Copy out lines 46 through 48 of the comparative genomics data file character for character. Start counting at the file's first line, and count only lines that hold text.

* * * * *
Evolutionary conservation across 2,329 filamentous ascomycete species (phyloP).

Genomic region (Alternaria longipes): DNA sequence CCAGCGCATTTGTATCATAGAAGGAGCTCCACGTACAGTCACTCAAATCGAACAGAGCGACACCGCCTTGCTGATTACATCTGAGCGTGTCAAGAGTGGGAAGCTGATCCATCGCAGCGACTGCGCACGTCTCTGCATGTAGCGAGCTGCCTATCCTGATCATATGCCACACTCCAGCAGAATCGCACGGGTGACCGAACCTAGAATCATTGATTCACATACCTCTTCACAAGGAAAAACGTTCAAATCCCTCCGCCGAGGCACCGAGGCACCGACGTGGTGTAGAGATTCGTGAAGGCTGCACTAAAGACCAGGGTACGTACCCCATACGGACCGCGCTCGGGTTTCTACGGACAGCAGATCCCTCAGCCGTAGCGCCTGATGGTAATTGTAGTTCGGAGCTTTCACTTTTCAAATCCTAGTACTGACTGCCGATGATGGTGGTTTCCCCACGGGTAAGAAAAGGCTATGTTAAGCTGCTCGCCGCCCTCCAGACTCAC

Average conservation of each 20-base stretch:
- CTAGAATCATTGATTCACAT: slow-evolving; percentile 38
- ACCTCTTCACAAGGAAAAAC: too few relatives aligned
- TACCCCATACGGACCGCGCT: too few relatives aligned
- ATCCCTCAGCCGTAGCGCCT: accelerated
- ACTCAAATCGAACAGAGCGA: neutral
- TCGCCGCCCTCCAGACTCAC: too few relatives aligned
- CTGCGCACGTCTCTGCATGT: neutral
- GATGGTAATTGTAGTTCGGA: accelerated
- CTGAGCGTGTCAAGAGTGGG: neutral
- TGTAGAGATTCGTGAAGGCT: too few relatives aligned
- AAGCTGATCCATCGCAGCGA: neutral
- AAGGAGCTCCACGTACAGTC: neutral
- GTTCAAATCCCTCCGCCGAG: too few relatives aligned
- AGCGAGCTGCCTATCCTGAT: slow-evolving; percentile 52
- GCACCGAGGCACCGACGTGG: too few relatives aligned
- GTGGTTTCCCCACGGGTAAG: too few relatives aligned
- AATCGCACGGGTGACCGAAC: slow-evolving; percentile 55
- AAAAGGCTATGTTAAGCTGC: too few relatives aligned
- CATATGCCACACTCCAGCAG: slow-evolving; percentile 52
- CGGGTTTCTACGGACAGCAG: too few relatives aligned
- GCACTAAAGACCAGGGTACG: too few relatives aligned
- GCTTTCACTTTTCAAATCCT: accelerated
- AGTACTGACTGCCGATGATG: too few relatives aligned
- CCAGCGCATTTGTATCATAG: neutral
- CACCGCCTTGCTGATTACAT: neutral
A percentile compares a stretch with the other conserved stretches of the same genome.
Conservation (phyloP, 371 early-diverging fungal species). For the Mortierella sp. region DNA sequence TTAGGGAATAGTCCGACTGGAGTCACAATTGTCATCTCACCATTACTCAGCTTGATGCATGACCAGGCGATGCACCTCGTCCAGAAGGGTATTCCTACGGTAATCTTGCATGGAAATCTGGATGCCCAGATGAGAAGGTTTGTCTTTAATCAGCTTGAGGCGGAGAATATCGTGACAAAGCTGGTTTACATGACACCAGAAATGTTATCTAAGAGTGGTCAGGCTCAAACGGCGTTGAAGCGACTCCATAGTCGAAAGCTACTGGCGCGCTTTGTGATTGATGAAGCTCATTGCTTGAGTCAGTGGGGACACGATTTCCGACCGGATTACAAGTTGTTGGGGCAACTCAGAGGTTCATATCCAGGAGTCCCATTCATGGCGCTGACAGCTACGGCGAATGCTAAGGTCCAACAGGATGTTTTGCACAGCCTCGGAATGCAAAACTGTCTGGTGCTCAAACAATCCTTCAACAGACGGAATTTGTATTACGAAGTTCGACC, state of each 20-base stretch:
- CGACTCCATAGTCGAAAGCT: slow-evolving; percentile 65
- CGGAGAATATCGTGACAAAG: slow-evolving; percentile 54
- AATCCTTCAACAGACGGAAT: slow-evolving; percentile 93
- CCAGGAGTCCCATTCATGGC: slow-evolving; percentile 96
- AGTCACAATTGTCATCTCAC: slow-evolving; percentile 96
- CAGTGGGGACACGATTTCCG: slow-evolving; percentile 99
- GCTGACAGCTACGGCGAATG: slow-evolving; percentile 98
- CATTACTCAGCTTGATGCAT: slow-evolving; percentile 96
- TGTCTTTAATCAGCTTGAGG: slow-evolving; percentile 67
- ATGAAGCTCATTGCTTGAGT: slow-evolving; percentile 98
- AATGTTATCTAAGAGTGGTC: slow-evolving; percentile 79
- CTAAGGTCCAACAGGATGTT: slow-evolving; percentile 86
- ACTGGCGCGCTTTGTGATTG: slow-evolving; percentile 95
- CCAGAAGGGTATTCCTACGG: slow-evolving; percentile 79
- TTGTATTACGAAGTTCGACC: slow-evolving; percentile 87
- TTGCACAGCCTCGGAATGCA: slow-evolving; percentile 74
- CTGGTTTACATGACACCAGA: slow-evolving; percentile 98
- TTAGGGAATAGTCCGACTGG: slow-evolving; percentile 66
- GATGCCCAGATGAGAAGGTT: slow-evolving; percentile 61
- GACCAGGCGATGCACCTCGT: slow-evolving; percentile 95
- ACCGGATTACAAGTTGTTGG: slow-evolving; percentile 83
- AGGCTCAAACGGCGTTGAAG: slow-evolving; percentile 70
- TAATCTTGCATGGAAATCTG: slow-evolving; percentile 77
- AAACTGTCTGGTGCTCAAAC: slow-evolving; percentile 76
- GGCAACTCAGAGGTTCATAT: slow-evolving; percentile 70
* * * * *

- TTGCACAGCCTCGGAATGCA: slow-evolving; percentile 74
- CTGGTTTACATGACACCAGA: slow-evolving; percentile 98
- TTAGGGAATAGTCCGACTGG: slow-evolving; percentile 66